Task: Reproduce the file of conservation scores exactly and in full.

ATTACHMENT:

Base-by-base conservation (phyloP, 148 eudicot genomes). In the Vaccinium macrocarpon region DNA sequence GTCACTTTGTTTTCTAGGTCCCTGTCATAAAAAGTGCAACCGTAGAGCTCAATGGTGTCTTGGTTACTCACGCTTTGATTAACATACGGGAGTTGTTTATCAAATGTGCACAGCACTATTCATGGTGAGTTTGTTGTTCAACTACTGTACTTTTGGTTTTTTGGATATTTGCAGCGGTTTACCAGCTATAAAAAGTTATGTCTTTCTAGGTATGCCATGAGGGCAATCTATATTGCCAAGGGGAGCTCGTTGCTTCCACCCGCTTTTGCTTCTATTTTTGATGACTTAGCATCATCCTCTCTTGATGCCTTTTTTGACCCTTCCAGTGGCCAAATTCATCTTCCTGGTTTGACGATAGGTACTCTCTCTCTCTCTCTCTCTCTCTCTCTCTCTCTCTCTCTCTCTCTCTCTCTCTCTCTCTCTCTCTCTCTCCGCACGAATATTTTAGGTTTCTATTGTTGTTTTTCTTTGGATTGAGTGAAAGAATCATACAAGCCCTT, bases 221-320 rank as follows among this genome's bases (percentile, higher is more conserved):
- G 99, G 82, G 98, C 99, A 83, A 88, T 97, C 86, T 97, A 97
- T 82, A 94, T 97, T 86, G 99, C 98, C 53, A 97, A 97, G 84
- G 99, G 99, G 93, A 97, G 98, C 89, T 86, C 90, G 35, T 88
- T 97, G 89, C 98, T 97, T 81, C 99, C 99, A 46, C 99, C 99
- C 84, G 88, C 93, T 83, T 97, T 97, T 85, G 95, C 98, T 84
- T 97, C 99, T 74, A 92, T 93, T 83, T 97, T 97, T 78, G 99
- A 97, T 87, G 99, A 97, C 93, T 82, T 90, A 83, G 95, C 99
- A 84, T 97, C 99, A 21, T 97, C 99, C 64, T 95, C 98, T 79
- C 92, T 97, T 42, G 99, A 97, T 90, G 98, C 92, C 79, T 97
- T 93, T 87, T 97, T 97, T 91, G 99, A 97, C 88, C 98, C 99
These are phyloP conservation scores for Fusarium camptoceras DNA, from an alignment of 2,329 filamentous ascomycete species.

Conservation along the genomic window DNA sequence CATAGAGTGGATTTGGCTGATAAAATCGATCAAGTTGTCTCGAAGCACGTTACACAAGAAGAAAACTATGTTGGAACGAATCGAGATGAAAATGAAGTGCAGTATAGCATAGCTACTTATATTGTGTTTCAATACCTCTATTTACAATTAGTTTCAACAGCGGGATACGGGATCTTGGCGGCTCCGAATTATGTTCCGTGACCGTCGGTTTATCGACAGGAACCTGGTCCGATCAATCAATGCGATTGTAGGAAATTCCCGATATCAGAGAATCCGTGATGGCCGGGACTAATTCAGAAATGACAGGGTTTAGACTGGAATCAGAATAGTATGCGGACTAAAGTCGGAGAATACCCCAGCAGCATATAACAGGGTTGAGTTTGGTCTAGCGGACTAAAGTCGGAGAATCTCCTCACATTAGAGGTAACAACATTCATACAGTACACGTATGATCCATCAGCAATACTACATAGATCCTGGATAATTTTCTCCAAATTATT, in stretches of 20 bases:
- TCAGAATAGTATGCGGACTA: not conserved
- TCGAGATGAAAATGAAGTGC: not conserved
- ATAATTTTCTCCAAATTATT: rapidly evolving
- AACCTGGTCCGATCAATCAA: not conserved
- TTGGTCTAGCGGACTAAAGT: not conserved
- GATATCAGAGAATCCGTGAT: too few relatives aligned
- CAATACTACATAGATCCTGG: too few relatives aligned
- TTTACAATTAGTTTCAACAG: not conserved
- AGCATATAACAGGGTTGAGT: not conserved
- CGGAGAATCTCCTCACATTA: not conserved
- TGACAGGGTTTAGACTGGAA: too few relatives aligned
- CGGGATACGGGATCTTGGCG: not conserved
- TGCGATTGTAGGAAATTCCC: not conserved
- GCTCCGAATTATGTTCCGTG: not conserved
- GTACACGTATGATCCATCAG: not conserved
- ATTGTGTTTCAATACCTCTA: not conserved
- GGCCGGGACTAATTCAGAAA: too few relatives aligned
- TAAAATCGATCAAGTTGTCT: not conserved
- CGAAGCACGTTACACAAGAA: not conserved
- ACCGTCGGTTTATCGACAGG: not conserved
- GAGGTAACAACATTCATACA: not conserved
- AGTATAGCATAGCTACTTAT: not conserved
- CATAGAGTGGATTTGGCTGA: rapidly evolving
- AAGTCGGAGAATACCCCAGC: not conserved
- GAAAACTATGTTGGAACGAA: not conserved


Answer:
Base-by-base conservation (phyloP, 148 eudicot genomes). In the Vaccinium macrocarpon region DNA sequence GTCACTTTGTTTTCTAGGTCCCTGTCATAAAAAGTGCAACCGTAGAGCTCAATGGTGTCTTGGTTACTCACGCTTTGATTAACATACGGGAGTTGTTTATCAAATGTGCACAGCACTATTCATGGTGAGTTTGTTGTTCAACTACTGTACTTTTGGTTTTTTGGATATTTGCAGCGGTTTACCAGCTATAAAAAGTTATGTCTTTCTAGGTATGCCATGAGGGCAATCTATATTGCCAAGGGGAGCTCGTTGCTTCCACCCGCTTTTGCTTCTATTTTTGATGACTTAGCATCATCCTCTCTTGATGCCTTTTTTGACCCTTCCAGTGGCCAAATTCATCTTCCTGGTTTGACGATAGGTACTCTCTCTCTCTCTCTCTCTCTCTCTCTCTCTCTCTCTCTCTCTCTCTCTCTCTCTCTCTCTCTCTCTCTCCGCACGAATATTTTAGGTTTCTATTGTTGTTTTTCTTTGGATTGAGTGAAAGAATCATACAAGCCCTT, bases 221-320 rank as follows among this genome's bases (percentile, higher is more conserved):
- G 99, G 82, G 98, C 99, A 83, A 88, T 97, C 86, T 97, A 97
- T 82, A 94, T 97, T 86, G 99, C 98, C 53, A 97, A 97, G 84
- G 99, G 99, G 93, A 97, G 98, C 89, T 86, C 90, G 35, T 88
- T 97, G 89, C 98, T 97, T 81, C 99, C 99, A 46, C 99, C 99
- C 84, G 88, C 93, T 83, T 97, T 97, T 85, G 95, C 98, T 84
- T 97, C 99, T 74, A 92, T 93, T 83, T 97, T 97, T 78, G 99
- A 97, T 87, G 99, A 97, C 93, T 82, T 90, A 83, G 95, C 99
- A 84, T 97, C 99, A 21, T 97, C 99, C 64, T 95, C 98, T 79
- C 92, T 97, T 42, G 99, A 97, T 90, G 98, C 92, C 79, T 97
- T 93, T 87, T 97, T 97, T 91, G 99, A 97, C 88, C 98, C 99
These are phyloP conservation scores for Fusarium camptoceras DNA, from an alignment of 2,329 filamentous ascomycete species.

Conservation along the genomic window DNA sequence CATAGAGTGGATTTGGCTGATAAAATCGATCAAGTTGTCTCGAAGCACGTTACACAAGAAGAAAACTATGTTGGAACGAATCGAGATGAAAATGAAGTGCAGTATAGCATAGCTACTTATATTGTGTTTCAATACCTCTATTTACAATTAGTTTCAACAGCGGGATACGGGATCTTGGCGGCTCCGAATTATGTTCCGTGACCGTCGGTTTATCGACAGGAACCTGGTCCGATCAATCAATGCGATTGTAGGAAATTCCCGATATCAGAGAATCCGTGATGGCCGGGACTAATTCAGAAATGACAGGGTTTAGACTGGAATCAGAATAGTATGCGGACTAAAGTCGGAGAATACCCCAGCAGCATATAACAGGGTTGAGTTTGGTCTAGCGGACTAAAGTCGGAGAATCTCCTCACATTAGAGGTAACAACATTCATACAGTACACGTATGATCCATCAGCAATACTACATAGATCCTGGATAATTTTCTCCAAATTATT, in stretches of 20 bases:
- TCAGAATAGTATGCGGACTA: not conserved
- TCGAGATGAAAATGAAGTGC: not conserved
- ATAATTTTCTCCAAATTATT: rapidly evolving
- AACCTGGTCCGATCAATCAA: not conserved
- TTGGTCTAGCGGACTAAAGT: not conserved
- GATATCAGAGAATCCGTGAT: too few relatives aligned
- CAATACTACATAGATCCTGG: too few relatives aligned
- TTTACAATTAGTTTCAACAG: not conserved
- AGCATATAACAGGGTTGAGT: not conserved
- CGGAGAATCTCCTCACATTA: not conserved
- TGACAGGGTTTAGACTGGAA: too few relatives aligned
- CGGGATACGGGATCTTGGCG: not conserved
- TGCGATTGTAGGAAATTCCC: not conserved
- GCTCCGAATTATGTTCCGTG: not conserved
- GTACACGTATGATCCATCAG: not conserved
- ATTGTGTTTCAATACCTCTA: not conserved
- GGCCGGGACTAATTCAGAAA: too few relatives aligned
- TAAAATCGATCAAGTTGTCT: not conserved
- CGAAGCACGTTACACAAGAA: not conserved
- ACCGTCGGTTTATCGACAGG: not conserved
- GAGGTAACAACATTCATACA: not conserved
- AGTATAGCATAGCTACTTAT: not conserved
- CATAGAGTGGATTTGGCTGA: rapidly evolving
- AAGTCGGAGAATACCCCAGC: not conserved
- GAAAACTATGTTGGAACGAA: not conserved